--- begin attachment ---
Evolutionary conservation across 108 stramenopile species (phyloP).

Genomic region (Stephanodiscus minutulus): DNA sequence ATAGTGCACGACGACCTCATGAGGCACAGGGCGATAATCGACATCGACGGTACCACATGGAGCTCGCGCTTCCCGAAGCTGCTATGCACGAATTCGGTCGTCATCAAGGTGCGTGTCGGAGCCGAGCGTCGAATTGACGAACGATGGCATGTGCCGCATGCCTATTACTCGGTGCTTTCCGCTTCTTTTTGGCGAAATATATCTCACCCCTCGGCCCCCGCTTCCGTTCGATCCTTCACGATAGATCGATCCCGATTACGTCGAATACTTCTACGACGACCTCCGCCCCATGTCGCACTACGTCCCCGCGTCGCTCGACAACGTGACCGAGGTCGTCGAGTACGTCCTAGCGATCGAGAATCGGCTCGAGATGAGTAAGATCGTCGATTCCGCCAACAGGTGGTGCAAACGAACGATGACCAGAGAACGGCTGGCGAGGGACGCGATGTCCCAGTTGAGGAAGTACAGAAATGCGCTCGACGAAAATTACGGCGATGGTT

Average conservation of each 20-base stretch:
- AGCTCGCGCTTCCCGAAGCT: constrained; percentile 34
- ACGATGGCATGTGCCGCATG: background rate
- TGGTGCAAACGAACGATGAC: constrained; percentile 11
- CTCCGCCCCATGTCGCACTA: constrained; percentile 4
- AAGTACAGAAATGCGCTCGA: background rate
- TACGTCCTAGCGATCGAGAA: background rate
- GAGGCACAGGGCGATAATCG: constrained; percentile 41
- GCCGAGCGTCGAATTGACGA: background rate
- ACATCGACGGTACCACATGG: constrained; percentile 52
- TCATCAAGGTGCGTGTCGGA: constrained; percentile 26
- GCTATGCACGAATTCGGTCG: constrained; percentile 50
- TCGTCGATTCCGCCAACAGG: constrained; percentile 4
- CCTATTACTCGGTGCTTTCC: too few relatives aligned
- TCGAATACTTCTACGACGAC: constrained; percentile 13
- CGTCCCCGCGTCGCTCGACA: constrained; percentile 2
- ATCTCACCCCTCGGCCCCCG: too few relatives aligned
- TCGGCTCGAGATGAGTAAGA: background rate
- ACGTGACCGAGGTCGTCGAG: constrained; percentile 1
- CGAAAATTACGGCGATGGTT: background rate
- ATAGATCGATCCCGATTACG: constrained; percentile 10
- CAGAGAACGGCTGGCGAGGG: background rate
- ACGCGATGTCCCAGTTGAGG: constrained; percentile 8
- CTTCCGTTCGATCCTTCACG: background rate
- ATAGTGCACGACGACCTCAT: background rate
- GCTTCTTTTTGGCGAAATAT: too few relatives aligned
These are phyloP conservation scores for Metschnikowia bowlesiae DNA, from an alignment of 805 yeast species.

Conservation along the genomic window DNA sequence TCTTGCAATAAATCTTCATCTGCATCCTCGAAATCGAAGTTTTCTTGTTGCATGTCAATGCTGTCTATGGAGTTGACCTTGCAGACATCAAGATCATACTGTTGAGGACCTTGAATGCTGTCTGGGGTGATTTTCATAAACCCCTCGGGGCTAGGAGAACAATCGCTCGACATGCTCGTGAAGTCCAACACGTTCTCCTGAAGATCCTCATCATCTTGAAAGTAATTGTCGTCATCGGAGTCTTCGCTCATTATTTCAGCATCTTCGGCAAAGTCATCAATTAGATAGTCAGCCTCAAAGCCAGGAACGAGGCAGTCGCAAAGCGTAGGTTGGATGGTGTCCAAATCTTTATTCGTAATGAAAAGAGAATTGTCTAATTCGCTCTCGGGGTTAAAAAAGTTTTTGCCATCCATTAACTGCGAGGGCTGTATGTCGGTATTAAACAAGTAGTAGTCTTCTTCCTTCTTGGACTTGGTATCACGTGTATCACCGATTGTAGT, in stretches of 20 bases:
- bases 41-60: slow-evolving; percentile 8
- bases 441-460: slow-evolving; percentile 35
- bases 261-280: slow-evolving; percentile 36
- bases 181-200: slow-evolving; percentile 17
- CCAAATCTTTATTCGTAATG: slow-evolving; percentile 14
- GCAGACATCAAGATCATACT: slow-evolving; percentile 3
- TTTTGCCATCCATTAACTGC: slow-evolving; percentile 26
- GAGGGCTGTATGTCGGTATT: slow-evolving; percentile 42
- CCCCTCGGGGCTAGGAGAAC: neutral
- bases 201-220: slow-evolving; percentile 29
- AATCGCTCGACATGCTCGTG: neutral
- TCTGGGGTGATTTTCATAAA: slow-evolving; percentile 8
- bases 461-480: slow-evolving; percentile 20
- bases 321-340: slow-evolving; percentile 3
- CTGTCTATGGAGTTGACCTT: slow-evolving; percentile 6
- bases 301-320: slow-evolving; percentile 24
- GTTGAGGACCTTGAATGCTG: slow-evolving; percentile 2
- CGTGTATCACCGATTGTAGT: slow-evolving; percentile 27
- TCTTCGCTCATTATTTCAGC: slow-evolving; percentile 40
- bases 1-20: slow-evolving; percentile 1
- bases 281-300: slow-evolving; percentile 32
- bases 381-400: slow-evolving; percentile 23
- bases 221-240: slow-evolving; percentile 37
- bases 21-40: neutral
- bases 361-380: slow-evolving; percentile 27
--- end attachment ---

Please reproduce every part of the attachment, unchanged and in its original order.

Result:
Evolutionary conservation across 108 stramenopile species (phyloP).

Genomic region (Stephanodiscus minutulus): DNA sequence ATAGTGCACGACGACCTCATGAGGCACAGGGCGATAATCGACATCGACGGTACCACATGGAGCTCGCGCTTCCCGAAGCTGCTATGCACGAATTCGGTCGTCATCAAGGTGCGTGTCGGAGCCGAGCGTCGAATTGACGAACGATGGCATGTGCCGCATGCCTATTACTCGGTGCTTTCCGCTTCTTTTTGGCGAAATATATCTCACCCCTCGGCCCCCGCTTCCGTTCGATCCTTCACGATAGATCGATCCCGATTACGTCGAATACTTCTACGACGACCTCCGCCCCATGTCGCACTACGTCCCCGCGTCGCTCGACAACGTGACCGAGGTCGTCGAGTACGTCCTAGCGATCGAGAATCGGCTCGAGATGAGTAAGATCGTCGATTCCGCCAACAGGTGGTGCAAACGAACGATGACCAGAGAACGGCTGGCGAGGGACGCGATGTCCCAGTTGAGGAAGTACAGAAATGCGCTCGACGAAAATTACGGCGATGGTT

Average conservation of each 20-base stretch:
- AGCTCGCGCTTCCCGAAGCT: constrained; percentile 34
- ACGATGGCATGTGCCGCATG: background rate
- TGGTGCAAACGAACGATGAC: constrained; percentile 11
- CTCCGCCCCATGTCGCACTA: constrained; percentile 4
- AAGTACAGAAATGCGCTCGA: background rate
- TACGTCCTAGCGATCGAGAA: background rate
- GAGGCACAGGGCGATAATCG: constrained; percentile 41
- GCCGAGCGTCGAATTGACGA: background rate
- ACATCGACGGTACCACATGG: constrained; percentile 52
- TCATCAAGGTGCGTGTCGGA: constrained; percentile 26
- GCTATGCACGAATTCGGTCG: constrained; percentile 50
- TCGTCGATTCCGCCAACAGG: constrained; percentile 4
- CCTATTACTCGGTGCTTTCC: too few relatives aligned
- TCGAATACTTCTACGACGAC: constrained; percentile 13
- CGTCCCCGCGTCGCTCGACA: constrained; percentile 2
- ATCTCACCCCTCGGCCCCCG: too few relatives aligned
- TCGGCTCGAGATGAGTAAGA: background rate
- ACGTGACCGAGGTCGTCGAG: constrained; percentile 1
- CGAAAATTACGGCGATGGTT: background rate
- ATAGATCGATCCCGATTACG: constrained; percentile 10
- CAGAGAACGGCTGGCGAGGG: background rate
- ACGCGATGTCCCAGTTGAGG: constrained; percentile 8
- CTTCCGTTCGATCCTTCACG: background rate
- ATAGTGCACGACGACCTCAT: background rate
- GCTTCTTTTTGGCGAAATAT: too few relatives aligned
These are phyloP conservation scores for Metschnikowia bowlesiae DNA, from an alignment of 805 yeast species.

Conservation along the genomic window DNA sequence TCTTGCAATAAATCTTCATCTGCATCCTCGAAATCGAAGTTTTCTTGTTGCATGTCAATGCTGTCTATGGAGTTGACCTTGCAGACATCAAGATCATACTGTTGAGGACCTTGAATGCTGTCTGGGGTGATTTTCATAAACCCCTCGGGGCTAGGAGAACAATCGCTCGACATGCTCGTGAAGTCCAACACGTTCTCCTGAAGATCCTCATCATCTTGAAAGTAATTGTCGTCATCGGAGTCTTCGCTCATTATTTCAGCATCTTCGGCAAAGTCATCAATTAGATAGTCAGCCTCAAAGCCAGGAACGAGGCAGTCGCAAAGCGTAGGTTGGATGGTGTCCAAATCTTTATTCGTAATGAAAAGAGAATTGTCTAATTCGCTCTCGGGGTTAAAAAAGTTTTTGCCATCCATTAACTGCGAGGGCTGTATGTCGGTATTAAACAAGTAGTAGTCTTCTTCCTTCTTGGACTTGGTATCACGTGTATCACCGATTGTAGT, in stretches of 20 bases:
- bases 41-60: slow-evolving; percentile 8
- bases 441-460: slow-evolving; percentile 35
- bases 261-280: slow-evolving; percentile 36
- bases 181-200: slow-evolving; percentile 17
- CCAAATCTTTATTCGTAATG: slow-evolving; percentile 14
- GCAGACATCAAGATCATACT: slow-evolving; percentile 3
- TTTTGCCATCCATTAACTGC: slow-evolving; percentile 26
- GAGGGCTGTATGTCGGTATT: slow-evolving; percentile 42
- CCCCTCGGGGCTAGGAGAAC: neutral
- bases 201-220: slow-evolving; percentile 29
- AATCGCTCGACATGCTCGTG: neutral
- TCTGGGGTGATTTTCATAAA: slow-evolving; percentile 8
- bases 461-480: slow-evolving; percentile 20
- bases 321-340: slow-evolving; percentile 3
- CTGTCTATGGAGTTGACCTT: slow-evolving; percentile 6
- bases 301-320: slow-evolving; percentile 24
- GTTGAGGACCTTGAATGCTG: slow-evolving; percentile 2
- CGTGTATCACCGATTGTAGT: slow-evolving; percentile 27
- TCTTCGCTCATTATTTCAGC: slow-evolving; percentile 40
- bases 1-20: slow-evolving; percentile 1
- bases 281-300: slow-evolving; percentile 32
- bases 381-400: slow-evolving; percentile 23
- bases 221-240: slow-evolving; percentile 37
- bases 21-40: neutral
- bases 361-380: slow-evolving; percentile 27